WHOA LADIES! Keep those tops ON!
You too, sir.
Since pushing the “publish” button on my first post about two years ago, more than 62,000 people have stopped in at some point — mostly while Google searching “monkey butts” or “Cheeto Clog” — and 5,250 of you decided to stay. I am very thankful for that and a little surprised, especially considering there are no Cheeto-clogged monkey butts anywhere on this blog. I’ve looked. And so has PETA.
Also over that same period, I’ve shared more than 50 weekly acorns of NWOW writing insights gathered through 15 years as a newspaper columnist tending the tree of literary wisdom — all of which I am currently squirreling away into an eBook that Publisher’s Digest has already predicted will be “…writing tips that are nuts.”
So as I continue the last few days of my vacation working on the final draft, I’d like to offer this excerpt which, while appearing fundamental, is often more difficult than it seems — and the first step I took toward reaching this 500th post.
Thanks to all of you who have joined me along the way. At some point, though, we should probably stop and ask someone for directions…
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Step one to becoming a writer: Write
That advice seems pretty straight forward. The kind of obvious straight forwardness that carries you with complete confidence toe-first into a brick. Like most advice we’re given, the wisdom behind it is simple; the problem comes in the execution.
And while there are countless books out there offering tips on everything from how to get inspired and avoid writer’s block to the kinds of foods that promote creative thinking (which, judging from what I read, you will be doing mostly while on the commode), all of those books essentially come down to one universal truth:
Nothing promotes and stimulates writing better than…
You guessed it:
But let’s suppose you don’t want to become an alcoholic? Does that mean you’re not truly committed to being a writer? Could it jeopardize your dream of becoming a novelist, columnist, short story writer or inner city tagger?
Let me answer those questions by answering the single most important question you’re probably asking yourself right now:
Has HE been drinking?
Of course not.
I have four children, remember?
Regardless, my point is that the other universal truth to writing is this:
The fastest way to jumpstart the writing process is to put your fingers to the keyboard and just start writing.
I purposely sat down to write this column without any preparation. I did this to 1) challenge myself, and 2) because I really had no idea what I was going to write anyway, so it seemed like a good plan. To that end, I started putting words on the screen.
Did I take a wrong turn or two?
But the beauty of writing is that — like the Kardashians — nothing is permanent, and you can easily fix imperfections by injecting or removing the things you don’t like.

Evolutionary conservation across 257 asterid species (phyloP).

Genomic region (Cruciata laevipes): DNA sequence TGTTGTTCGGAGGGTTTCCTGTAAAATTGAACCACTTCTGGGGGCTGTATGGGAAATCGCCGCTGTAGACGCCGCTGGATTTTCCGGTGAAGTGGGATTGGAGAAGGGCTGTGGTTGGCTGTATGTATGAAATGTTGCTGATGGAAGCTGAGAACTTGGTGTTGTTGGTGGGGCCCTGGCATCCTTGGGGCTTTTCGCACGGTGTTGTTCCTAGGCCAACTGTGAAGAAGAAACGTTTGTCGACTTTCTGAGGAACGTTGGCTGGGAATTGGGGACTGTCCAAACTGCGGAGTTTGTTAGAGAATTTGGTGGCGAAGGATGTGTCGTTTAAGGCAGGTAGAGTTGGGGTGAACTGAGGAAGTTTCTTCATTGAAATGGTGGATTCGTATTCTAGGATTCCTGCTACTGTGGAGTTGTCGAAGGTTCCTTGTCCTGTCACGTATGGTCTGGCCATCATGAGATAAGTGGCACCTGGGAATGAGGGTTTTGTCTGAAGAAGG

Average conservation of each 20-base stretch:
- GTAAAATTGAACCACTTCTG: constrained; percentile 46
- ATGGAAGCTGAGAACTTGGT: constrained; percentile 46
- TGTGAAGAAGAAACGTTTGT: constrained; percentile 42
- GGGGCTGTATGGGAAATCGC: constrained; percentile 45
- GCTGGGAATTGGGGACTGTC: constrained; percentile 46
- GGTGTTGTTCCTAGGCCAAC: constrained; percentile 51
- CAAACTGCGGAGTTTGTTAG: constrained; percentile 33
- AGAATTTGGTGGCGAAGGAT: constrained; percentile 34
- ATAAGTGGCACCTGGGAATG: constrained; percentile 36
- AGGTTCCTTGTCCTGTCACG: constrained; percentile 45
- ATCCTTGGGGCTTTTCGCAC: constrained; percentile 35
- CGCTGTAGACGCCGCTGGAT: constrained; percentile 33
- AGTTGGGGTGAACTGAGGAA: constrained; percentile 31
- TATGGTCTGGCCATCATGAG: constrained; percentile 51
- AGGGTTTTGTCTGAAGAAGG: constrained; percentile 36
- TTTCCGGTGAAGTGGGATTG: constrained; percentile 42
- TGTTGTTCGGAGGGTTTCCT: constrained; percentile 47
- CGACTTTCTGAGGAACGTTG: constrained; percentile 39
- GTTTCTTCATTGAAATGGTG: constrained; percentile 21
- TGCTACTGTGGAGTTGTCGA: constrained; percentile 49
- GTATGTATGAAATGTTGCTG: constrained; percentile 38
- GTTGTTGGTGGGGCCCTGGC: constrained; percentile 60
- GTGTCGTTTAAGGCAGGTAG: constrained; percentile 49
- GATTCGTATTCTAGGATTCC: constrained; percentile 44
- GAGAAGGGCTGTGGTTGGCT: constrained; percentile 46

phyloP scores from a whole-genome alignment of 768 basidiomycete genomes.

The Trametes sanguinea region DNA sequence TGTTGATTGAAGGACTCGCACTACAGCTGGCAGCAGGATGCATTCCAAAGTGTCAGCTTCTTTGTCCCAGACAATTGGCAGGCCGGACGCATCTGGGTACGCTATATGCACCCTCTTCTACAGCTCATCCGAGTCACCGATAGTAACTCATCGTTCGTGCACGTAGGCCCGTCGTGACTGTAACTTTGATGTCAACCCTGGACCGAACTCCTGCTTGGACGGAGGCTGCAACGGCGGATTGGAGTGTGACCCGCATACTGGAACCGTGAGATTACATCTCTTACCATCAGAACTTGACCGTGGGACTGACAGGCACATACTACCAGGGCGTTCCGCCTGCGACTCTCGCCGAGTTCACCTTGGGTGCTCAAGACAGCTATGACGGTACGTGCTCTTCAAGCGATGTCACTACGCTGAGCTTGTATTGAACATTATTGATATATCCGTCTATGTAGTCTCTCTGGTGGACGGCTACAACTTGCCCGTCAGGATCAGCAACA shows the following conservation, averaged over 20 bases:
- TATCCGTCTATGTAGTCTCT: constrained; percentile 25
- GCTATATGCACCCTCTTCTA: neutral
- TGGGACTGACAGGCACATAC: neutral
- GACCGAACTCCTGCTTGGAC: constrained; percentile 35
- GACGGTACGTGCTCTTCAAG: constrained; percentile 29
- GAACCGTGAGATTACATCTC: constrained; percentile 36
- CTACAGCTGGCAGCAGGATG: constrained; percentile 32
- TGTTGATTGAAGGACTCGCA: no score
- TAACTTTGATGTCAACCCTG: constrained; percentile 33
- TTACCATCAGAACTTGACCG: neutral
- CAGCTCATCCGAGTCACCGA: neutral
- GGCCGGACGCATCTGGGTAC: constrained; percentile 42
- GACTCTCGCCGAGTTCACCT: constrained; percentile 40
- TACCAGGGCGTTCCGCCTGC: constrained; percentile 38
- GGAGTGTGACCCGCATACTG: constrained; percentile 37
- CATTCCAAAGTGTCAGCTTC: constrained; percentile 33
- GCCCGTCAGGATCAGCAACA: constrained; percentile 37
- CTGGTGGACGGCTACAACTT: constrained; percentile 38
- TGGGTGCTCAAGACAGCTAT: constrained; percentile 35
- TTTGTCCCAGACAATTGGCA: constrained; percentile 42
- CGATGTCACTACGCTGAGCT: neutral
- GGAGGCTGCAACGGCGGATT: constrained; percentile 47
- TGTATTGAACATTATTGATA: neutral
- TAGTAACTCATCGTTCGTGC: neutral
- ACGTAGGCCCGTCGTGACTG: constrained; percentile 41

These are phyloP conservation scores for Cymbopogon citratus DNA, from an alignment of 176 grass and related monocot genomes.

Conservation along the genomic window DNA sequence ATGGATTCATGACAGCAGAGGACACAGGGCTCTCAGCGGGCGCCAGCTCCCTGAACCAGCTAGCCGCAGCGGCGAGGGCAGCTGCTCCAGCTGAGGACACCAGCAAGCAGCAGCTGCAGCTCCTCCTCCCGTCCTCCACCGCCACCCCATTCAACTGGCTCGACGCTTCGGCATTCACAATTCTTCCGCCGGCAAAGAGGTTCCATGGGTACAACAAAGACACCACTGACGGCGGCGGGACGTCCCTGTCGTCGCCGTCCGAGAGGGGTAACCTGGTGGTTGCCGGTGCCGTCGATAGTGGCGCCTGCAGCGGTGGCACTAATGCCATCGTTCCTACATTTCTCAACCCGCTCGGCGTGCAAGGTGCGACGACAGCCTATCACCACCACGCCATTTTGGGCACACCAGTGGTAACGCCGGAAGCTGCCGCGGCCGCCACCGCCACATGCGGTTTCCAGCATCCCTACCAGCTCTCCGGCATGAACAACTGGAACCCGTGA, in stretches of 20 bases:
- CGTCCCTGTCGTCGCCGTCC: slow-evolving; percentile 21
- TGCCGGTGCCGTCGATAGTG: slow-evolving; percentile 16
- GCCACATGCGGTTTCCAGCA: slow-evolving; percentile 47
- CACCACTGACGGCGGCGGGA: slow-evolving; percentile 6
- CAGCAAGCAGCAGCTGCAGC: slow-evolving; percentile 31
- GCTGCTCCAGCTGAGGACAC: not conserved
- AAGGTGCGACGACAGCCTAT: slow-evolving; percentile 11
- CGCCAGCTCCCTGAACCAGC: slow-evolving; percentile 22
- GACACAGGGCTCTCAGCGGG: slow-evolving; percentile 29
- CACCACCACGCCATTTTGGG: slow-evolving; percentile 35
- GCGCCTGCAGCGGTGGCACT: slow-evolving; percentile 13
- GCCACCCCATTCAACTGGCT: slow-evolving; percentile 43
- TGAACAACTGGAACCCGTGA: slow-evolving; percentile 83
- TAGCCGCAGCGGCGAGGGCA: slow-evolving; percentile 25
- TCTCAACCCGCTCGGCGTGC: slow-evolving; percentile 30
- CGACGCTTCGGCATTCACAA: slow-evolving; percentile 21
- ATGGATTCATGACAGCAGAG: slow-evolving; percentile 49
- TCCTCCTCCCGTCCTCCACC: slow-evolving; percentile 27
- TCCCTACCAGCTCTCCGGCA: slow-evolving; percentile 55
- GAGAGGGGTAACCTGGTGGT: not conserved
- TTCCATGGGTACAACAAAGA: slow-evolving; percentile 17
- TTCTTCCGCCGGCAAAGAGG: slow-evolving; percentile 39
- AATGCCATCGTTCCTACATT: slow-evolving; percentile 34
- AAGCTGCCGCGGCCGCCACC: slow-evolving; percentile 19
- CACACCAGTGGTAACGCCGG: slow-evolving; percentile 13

And many times, what you thought was going to be a wrong turn or dead end leads to a doorway you hadn’t expected — or at least a window you can jump out of.
Especially if you walk in on Bruce Jenner getting a body wax.
OK, in an effort to move on quickly from that image, how about a show of hands from anyone who has ever found themselves staring at a blank screen with their fingers poised over the keyboard, even if they have applied my advice?
Seriously, I’m watching, so get them up.
I ask this because, in spite of my advice, there are still times when you need to jumpstart your jumpstart.
Something I’ve discovered from writing a daily blog is that the interaction with other writers on blogs and websites — whether replying to a comment or leaving one on another writer’s site — is a great way to grease the creative process.
… Great, just when I had gotten past that image of Bruce Jenner…
Anyway, starting your day with some social interaction at your computer not only gets you into writing position at the keyboard, but can get the creative process started by reading others’ work, getting inspired by it, and formulating responses or comments in a creative frame of mind.
Warning: Set a time limit!
As I can attest, it’s easy to lose track of time, or become so caught up in commenting and replying that your momentum is carried in the wrong direction. I usually give myself until I finish my first cup of coffee.
Which, by the way, I have switched from the giant 128-ounce Big Gulp size to a standard mug. Not only because I was using it as an excuse to blog until noon, but also because I discovered my bladder only holds 120 ounces.
Bottom line, once you’ve established a writing routine, solidify it by putting words on the page — whether for your actual writing project or during a social network warm-up — each time you sit down at the keyboard. Before you know it, your writing will be waiting for you in your mental queue at the same time each day.
Assuming you can get the image of Bruce Jenner out of your mind.
Again, my apologies for that.